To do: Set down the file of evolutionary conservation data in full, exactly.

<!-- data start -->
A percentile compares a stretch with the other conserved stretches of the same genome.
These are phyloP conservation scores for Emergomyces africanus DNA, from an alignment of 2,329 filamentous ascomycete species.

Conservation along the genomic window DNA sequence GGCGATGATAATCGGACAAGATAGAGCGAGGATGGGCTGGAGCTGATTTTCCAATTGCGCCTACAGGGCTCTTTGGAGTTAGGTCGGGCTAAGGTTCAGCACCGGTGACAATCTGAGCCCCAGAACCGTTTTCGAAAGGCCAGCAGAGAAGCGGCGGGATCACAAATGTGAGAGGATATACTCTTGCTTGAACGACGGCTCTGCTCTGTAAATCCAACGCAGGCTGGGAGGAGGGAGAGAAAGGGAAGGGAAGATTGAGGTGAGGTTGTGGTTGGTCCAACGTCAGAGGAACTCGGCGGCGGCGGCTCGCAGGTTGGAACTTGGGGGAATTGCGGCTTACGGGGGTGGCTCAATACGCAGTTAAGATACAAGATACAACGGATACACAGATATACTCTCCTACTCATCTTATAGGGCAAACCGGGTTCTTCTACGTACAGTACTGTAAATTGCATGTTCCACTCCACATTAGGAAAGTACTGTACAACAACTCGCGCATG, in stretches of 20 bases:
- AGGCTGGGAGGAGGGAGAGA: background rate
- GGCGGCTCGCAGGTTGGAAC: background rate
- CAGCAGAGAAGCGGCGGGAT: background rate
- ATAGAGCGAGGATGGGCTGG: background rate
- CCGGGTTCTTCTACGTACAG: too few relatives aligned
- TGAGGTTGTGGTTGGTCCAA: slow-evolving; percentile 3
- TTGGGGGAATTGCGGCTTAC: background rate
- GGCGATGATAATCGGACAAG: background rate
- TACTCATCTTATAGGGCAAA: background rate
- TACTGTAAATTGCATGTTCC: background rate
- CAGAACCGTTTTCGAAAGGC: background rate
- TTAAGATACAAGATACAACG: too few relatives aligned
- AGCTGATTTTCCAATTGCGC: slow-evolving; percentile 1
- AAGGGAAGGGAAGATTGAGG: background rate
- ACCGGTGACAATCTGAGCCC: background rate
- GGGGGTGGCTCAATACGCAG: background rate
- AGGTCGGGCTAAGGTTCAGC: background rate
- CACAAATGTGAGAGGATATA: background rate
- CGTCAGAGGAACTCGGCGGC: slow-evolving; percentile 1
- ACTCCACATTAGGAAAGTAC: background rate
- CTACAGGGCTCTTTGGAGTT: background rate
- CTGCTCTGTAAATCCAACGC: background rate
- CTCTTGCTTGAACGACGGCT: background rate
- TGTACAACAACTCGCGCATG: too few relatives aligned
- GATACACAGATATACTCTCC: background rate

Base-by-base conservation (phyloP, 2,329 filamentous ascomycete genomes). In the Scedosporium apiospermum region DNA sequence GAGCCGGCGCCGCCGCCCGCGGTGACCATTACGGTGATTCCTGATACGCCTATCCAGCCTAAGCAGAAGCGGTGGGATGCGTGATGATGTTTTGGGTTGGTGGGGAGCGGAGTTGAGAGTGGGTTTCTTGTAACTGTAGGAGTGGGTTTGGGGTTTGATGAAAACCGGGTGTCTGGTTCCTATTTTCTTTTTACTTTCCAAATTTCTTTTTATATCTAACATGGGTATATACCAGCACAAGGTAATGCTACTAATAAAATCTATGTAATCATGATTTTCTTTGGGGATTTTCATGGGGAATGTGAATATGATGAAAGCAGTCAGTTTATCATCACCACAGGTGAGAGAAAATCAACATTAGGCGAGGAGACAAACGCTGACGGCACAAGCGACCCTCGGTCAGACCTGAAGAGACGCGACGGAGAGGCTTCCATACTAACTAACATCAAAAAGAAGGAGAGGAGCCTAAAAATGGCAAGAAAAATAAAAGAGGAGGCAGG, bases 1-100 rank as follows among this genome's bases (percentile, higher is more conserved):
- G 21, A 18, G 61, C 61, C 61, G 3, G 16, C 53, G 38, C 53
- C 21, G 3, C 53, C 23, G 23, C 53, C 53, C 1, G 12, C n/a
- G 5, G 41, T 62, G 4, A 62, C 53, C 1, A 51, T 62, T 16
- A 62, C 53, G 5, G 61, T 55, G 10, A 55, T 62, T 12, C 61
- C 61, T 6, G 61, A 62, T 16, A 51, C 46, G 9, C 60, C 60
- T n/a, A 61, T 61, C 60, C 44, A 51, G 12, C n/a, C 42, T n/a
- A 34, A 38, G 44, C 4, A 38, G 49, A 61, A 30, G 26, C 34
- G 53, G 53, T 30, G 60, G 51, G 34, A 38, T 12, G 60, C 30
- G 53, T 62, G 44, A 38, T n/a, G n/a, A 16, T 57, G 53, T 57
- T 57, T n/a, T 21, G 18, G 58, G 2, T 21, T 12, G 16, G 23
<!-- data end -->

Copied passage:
A percentile compares a stretch with the other conserved stretches of the same genome.
These are phyloP conservation scores for Emergomyces africanus DNA, from an alignment of 2,329 filamentous ascomycete species.

Conservation along the genomic window DNA sequence GGCGATGATAATCGGACAAGATAGAGCGAGGATGGGCTGGAGCTGATTTTCCAATTGCGCCTACAGGGCTCTTTGGAGTTAGGTCGGGCTAAGGTTCAGCACCGGTGACAATCTGAGCCCCAGAACCGTTTTCGAAAGGCCAGCAGAGAAGCGGCGGGATCACAAATGTGAGAGGATATACTCTTGCTTGAACGACGGCTCTGCTCTGTAAATCCAACGCAGGCTGGGAGGAGGGAGAGAAAGGGAAGGGAAGATTGAGGTGAGGTTGTGGTTGGTCCAACGTCAGAGGAACTCGGCGGCGGCGGCTCGCAGGTTGGAACTTGGGGGAATTGCGGCTTACGGGGGTGGCTCAATACGCAGTTAAGATACAAGATACAACGGATACACAGATATACTCTCCTACTCATCTTATAGGGCAAACCGGGTTCTTCTACGTACAGTACTGTAAATTGCATGTTCCACTCCACATTAGGAAAGTACTGTACAACAACTCGCGCATG, in stretches of 20 bases:
- AGGCTGGGAGGAGGGAGAGA: background rate
- GGCGGCTCGCAGGTTGGAAC: background rate
- CAGCAGAGAAGCGGCGGGAT: background rate
- ATAGAGCGAGGATGGGCTGG: background rate
- CCGGGTTCTTCTACGTACAG: too few relatives aligned
- TGAGGTTGTGGTTGGTCCAA: slow-evolving; percentile 3
- TTGGGGGAATTGCGGCTTAC: background rate
- GGCGATGATAATCGGACAAG: background rate
- TACTCATCTTATAGGGCAAA: background rate
- TACTGTAAATTGCATGTTCC: background rate
- CAGAACCGTTTTCGAAAGGC: background rate
- TTAAGATACAAGATACAACG: too few relatives aligned
- AGCTGATTTTCCAATTGCGC: slow-evolving; percentile 1
- AAGGGAAGGGAAGATTGAGG: background rate
- ACCGGTGACAATCTGAGCCC: background rate
- GGGGGTGGCTCAATACGCAG: background rate
- AGGTCGGGCTAAGGTTCAGC: background rate
- CACAAATGTGAGAGGATATA: background rate
- CGTCAGAGGAACTCGGCGGC: slow-evolving; percentile 1
- ACTCCACATTAGGAAAGTAC: background rate
- CTACAGGGCTCTTTGGAGTT: background rate
- CTGCTCTGTAAATCCAACGC: background rate
- CTCTTGCTTGAACGACGGCT: background rate
- TGTACAACAACTCGCGCATG: too few relatives aligned
- GATACACAGATATACTCTCC: background rate

Base-by-base conservation (phyloP, 2,329 filamentous ascomycete genomes). In the Scedosporium apiospermum region DNA sequence GAGCCGGCGCCGCCGCCCGCGGTGACCATTACGGTGATTCCTGATACGCCTATCCAGCCTAAGCAGAAGCGGTGGGATGCGTGATGATGTTTTGGGTTGGTGGGGAGCGGAGTTGAGAGTGGGTTTCTTGTAACTGTAGGAGTGGGTTTGGGGTTTGATGAAAACCGGGTGTCTGGTTCCTATTTTCTTTTTACTTTCCAAATTTCTTTTTATATCTAACATGGGTATATACCAGCACAAGGTAATGCTACTAATAAAATCTATGTAATCATGATTTTCTTTGGGGATTTTCATGGGGAATGTGAATATGATGAAAGCAGTCAGTTTATCATCACCACAGGTGAGAGAAAATCAACATTAGGCGAGGAGACAAACGCTGACGGCACAAGCGACCCTCGGTCAGACCTGAAGAGACGCGACGGAGAGGCTTCCATACTAACTAACATCAAAAAGAAGGAGAGGAGCCTAAAAATGGCAAGAAAAATAAAAGAGGAGGCAGG, bases 1-100 rank as follows among this genome's bases (percentile, higher is more conserved):
- G 21, A 18, G 61, C 61, C 61, G 3, G 16, C 53, G 38, C 53
- C 21, G 3, C 53, C 23, G 23, C 53, C 53, C 1, G 12, C n/a
- G 5, G 41, T 62, G 4, A 62, C 53, C 1, A 51, T 62, T 16
- A 62, C 53, G 5, G 61, T 55, G 10, A 55, T 62, T 12, C 61
- C 61, T 6, G 61, A 62, T 16, A 51, C 46, G 9, C 60, C 60
- T n/a, A 61, T 61, C 60, C 44, A 51, G 12, C n/a, C 42, T n/a
- A 34, A 38, G 44, C 4, A 38, G 49, A 61, A 30, G 26, C 34
- G 53, G 53, T 30, G 60, G 51, G 34, A 38, T 12, G 60, C 30
- G 53, T 62, G 44, A 38, T n/a, G n/a, A 16, T 57, G 53, T 57
- T 57, T n/a, T 21, G 18, G 58, G 2, T 21, T 12, G 16, G 23